A Common Sense Formula for Happiness: A Babble

This article had been intended to be a poem but it ended up being a prescriptive, hard to read, babble.

Although everyone desires happiness only a few are able to be happy. Attempts to study happiness have gained the interest of only a handful of researchers. The seemingly lack of enough research on the subject can be attributed to the nature of happiness, which lacks a universally applicable criterion to be used as a measure. The best way to look at happiness lies in putting a context to it. This is because of the relative nature of happiness. There are a number of fluid and contextual issues that will help us to understand happiness. We look at four of them.

The first contextual issue is social context. People are social beings that are in constant interaction for one reason or the other. The most basic social setting is the family. Outside of the family, we have friends, neighbors, and colleagues. We also have larger social contexts like the groups and organizations we identify with or communities we reside in. Happiness will be achieved if these interactions proceed without hiccups such as conflicts or some sort of misunderstandings. Being a member of a conflicting social setting increases anxiety and reduces the chances of obtaining happiness.

The second contextual issue is your state of mind. The human mind is continuously being bombarded by numerous stimuli. Happiness will be achieved when the ability to select and process incoming stimuli is not hampered in any way. This is easier said but not always easy to achieve. The demands of life may mean that a lot of incoming stimuli may be meaningless, missed or improperly decoded. Also, people have different thresholds for handling stimuli. People with lower thresholds of dealing with incoming stimuli are likely to find it difficult in achieving happiness.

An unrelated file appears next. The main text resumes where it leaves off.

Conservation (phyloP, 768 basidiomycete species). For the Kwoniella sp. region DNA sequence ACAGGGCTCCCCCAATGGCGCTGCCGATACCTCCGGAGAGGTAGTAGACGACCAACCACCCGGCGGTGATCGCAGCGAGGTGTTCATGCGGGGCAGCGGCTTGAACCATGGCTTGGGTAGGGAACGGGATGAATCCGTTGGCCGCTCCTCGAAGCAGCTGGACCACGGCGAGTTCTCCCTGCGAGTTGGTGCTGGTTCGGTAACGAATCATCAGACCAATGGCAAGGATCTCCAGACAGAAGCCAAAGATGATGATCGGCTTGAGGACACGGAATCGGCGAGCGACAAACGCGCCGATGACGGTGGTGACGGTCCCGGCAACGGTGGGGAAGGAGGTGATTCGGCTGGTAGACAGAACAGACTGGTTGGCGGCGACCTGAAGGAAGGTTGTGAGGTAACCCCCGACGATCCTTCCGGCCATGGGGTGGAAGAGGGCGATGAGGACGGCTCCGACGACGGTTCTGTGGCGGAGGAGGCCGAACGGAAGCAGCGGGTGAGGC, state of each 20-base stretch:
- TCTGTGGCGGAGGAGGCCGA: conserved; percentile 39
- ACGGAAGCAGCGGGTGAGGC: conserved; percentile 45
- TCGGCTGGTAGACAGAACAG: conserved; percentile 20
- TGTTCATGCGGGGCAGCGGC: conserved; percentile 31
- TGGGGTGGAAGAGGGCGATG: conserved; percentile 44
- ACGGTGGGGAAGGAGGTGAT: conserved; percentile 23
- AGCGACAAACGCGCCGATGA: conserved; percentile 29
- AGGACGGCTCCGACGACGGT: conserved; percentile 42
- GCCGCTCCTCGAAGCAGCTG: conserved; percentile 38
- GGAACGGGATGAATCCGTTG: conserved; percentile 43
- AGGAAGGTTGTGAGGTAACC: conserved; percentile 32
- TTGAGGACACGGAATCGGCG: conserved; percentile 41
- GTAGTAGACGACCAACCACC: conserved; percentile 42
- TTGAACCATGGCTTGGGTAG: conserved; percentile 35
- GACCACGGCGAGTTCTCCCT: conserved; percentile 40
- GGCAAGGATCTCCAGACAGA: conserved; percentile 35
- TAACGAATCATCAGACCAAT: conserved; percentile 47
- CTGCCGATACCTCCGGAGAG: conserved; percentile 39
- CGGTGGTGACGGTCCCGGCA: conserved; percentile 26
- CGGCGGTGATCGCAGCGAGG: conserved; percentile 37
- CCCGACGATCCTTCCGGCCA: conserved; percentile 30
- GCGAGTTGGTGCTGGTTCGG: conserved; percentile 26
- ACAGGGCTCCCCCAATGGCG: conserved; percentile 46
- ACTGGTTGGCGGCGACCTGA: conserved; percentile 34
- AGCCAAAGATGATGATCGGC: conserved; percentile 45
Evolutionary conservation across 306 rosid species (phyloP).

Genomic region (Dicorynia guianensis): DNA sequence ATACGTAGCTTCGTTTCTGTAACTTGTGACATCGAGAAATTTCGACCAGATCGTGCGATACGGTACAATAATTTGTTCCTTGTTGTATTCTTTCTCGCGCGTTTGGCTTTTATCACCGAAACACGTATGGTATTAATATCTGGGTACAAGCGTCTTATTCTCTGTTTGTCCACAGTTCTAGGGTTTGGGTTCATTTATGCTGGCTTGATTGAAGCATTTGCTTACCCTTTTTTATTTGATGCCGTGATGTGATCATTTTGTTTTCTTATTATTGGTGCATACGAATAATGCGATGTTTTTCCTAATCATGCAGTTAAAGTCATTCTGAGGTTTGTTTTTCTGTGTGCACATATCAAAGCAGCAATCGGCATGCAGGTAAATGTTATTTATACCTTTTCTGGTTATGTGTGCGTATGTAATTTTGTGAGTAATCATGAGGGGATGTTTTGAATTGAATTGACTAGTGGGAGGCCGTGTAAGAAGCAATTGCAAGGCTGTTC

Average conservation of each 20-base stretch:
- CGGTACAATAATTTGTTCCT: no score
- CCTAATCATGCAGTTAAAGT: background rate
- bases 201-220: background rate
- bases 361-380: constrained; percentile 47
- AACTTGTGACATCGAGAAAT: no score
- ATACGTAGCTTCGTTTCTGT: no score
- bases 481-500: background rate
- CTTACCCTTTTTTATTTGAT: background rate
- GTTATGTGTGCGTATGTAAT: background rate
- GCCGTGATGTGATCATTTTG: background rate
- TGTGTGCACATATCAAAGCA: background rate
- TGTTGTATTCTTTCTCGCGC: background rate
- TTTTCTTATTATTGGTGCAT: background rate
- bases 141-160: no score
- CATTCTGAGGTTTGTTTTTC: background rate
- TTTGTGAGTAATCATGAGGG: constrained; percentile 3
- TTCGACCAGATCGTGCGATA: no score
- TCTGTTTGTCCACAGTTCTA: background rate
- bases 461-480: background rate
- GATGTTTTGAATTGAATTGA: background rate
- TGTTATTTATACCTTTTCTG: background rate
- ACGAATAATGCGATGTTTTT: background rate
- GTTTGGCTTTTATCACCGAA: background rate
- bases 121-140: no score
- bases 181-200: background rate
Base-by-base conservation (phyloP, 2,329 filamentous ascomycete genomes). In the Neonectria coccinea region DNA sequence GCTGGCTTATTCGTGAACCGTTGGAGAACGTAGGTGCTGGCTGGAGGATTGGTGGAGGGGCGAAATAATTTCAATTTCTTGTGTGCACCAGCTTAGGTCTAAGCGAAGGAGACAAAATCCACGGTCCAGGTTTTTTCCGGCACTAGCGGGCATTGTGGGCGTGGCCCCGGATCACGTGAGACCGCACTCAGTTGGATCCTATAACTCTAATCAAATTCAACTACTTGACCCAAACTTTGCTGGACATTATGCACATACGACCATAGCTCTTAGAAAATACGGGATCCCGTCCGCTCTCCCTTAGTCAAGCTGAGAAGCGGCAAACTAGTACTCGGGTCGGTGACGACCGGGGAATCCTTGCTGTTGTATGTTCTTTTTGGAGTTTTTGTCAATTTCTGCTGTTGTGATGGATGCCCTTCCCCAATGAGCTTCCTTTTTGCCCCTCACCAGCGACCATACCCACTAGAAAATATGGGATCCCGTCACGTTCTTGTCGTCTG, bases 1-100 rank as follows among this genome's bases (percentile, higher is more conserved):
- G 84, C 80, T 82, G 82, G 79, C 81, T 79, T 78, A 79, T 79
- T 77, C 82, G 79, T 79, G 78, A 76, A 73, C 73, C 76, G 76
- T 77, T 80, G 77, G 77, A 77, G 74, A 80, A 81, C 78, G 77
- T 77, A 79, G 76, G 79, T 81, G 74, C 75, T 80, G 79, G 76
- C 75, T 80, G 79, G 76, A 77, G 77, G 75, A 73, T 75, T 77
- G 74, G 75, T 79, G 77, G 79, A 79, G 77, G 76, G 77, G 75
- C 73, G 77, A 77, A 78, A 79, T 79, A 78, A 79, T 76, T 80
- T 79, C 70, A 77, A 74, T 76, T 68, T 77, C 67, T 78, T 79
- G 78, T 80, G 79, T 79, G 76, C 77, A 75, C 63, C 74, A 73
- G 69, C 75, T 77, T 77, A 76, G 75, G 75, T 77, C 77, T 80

The third contextual issue in understanding happiness is the physical context. Abstract and concrete objects that surround you affect your happiness. Visiting new places and seeing new objects may create memories that may influence happiness. Working in an air-conditioned office, listening to music, reading books and consuming various media will influence your moods which in turn will influence your productivity, and consequently, of your wellbeing. This may lead to happiness.

The fourth contextual issue in understanding happiness is the economic context. This has to do with the ability to obtain what you desire when you desire. In cases where the economic environment is dysfunctional conflicts are likely to occur as people scramble for survival.

Therefore happiness is not an event but a process that involves understanding the environment within which happiness is being looked at. Happiness, consequently, cannot be looked at as an episodic occurrence but as a long term trend. Visiting a sick person, condoling the bereaved, buying lunch to the homeless, taking your partner out for dinner, and all manner of episodic events, may make them happy for a day but may not sustain the happiness. The understanding of this will help families, groups, and organizations to be able to create conducive environments where people can truly be happy.                                                                                                            



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